Second, some men have a way of asserting their power through manipulation. Women do this, too, but in this post about why women don’t report, let’s stick to the man being the “bad guy.” Men who are willing to manipulate a woman into trusting him will also later manipulate her into not reporting his violent or aggressive behavior. A man does not suddenly become a different man. Instead, he remains the same and shifts the focus of his manipulation from opening a woman up to shutting her up. This is especially evident when the man has some form of power, whether that be political, social, economic, etc.  
Third, she doesn’t want to say anything to the wrong person, thus creating a situation in which her private story might become public. That may sound like a political statement on this particular day but is NOT meant to be. Let me say it another way, too . . . if a woman chooses to face a sexual assault, rather than attempting to bury it in the annals of her heart and soul, she most often goes to someone she trusts. And, hopefully, she will end up in a therapists office where some very intense, excruciating but freeing work can be done within her own psyche. Eventually, she can come to a place of light and freedom, thus returning her heart to a place where it can run with joy and clarity. This process is painstaking. Difficult. Life altering. If someone gets a hold of her story before she has a chance to get all the way through to the end of it, it can stir up a lot of damaging emotions, such as intense fear, depression, anxiety and PTSD. Gossips, in these scenarios, or anyone who would try to force her into speaking up could damage a woman’s confidence and sense of well being.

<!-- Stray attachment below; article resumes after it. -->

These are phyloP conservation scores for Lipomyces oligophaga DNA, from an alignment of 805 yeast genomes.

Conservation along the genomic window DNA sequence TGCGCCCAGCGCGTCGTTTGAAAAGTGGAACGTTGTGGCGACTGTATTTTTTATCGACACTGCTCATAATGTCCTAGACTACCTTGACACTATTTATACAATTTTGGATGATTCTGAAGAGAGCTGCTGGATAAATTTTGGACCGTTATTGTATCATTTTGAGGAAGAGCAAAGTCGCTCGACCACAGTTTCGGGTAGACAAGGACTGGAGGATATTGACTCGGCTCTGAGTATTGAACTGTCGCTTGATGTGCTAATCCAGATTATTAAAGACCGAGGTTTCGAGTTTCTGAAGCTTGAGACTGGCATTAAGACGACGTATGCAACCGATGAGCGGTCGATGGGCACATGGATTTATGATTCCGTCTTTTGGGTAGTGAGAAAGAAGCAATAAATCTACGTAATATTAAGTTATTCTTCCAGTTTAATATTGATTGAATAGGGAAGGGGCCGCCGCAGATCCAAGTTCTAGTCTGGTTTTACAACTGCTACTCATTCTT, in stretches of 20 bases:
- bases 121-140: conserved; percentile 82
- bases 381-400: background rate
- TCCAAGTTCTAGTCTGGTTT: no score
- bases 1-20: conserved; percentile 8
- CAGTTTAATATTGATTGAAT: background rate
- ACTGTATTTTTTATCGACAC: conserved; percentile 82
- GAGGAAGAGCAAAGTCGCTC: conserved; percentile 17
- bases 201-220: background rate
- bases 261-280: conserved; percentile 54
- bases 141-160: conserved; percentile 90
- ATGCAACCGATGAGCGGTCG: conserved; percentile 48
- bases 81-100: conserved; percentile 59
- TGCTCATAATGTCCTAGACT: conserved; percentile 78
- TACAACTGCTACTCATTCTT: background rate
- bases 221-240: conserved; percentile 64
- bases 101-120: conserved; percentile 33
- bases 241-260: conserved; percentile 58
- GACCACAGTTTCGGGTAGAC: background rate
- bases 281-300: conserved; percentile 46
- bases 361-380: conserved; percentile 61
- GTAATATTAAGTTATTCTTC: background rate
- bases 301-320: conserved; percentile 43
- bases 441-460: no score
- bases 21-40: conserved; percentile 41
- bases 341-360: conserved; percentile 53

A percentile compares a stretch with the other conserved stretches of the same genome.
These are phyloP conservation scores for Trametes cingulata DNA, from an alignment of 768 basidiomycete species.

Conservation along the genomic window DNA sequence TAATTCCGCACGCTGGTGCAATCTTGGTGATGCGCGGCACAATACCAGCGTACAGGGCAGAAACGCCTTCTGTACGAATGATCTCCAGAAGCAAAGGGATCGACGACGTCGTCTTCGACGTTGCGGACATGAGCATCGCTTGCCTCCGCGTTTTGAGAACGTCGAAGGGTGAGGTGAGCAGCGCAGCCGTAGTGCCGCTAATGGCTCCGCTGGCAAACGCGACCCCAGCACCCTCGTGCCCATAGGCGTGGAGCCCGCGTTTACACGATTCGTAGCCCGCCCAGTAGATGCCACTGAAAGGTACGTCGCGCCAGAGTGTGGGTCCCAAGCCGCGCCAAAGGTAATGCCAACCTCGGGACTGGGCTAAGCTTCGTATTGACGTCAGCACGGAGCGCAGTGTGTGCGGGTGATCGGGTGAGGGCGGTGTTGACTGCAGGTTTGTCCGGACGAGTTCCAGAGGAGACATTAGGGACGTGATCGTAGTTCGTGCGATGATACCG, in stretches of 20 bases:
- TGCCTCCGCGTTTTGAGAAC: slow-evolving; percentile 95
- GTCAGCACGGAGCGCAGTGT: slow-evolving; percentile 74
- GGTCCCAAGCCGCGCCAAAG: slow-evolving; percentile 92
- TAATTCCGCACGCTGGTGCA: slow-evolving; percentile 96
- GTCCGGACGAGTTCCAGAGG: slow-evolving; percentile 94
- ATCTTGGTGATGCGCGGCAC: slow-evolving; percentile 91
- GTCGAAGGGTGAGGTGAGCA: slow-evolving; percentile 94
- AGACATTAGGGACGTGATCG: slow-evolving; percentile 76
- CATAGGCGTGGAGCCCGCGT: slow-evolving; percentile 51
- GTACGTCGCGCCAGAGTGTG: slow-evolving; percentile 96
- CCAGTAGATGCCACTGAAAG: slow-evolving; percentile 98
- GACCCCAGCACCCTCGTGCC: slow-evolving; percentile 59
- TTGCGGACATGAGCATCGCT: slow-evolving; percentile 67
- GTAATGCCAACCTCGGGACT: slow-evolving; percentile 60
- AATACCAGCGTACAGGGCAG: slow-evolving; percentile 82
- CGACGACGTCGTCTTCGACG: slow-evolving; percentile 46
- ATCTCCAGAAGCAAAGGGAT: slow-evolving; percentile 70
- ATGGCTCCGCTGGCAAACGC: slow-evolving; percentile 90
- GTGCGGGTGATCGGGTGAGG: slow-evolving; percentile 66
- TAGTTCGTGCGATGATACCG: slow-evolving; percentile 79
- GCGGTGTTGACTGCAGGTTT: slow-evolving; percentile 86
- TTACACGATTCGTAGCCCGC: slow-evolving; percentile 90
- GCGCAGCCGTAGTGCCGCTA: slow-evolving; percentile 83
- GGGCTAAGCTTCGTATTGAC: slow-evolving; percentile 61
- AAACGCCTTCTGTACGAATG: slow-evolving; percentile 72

Fourth, sometimes the perpetrator will try to head the woman off at the pass. He will say things like, “Oh, she’s just a liar,” Or, “She’s crazy.” Or, “What a bitch.” These derogatory phrases are meant to be signals to other men that the victim is not to be believed. So, by the time she comes to a place of being ready to report, her reputation is already soiled so she knows no one will believe her.  
Fifth, when the man is someone who is known by the woman, there is a disconcerting and confusing moment when friend becomes foe. Somewhere between trust and the stabs of instinct she has a choice as to how she is going to relate to the man in the moment. “Do I suddenly start fighting this man who has been my friend? Or, “What did I just say or do that made him think this is okay?” Or, “Just don’t make him angry.” Known perpetrators tend to leave the most psychologically damaging wounds because they can leave a scar of general distrust.
I do believe women, by the way. Until there is a reason not to. I also believe men. Until there is a reason not to. Neither of those things changes the fact that women DO have reason to fear reporting sexual assault. I hope that won’t get lost in all this political quagmire.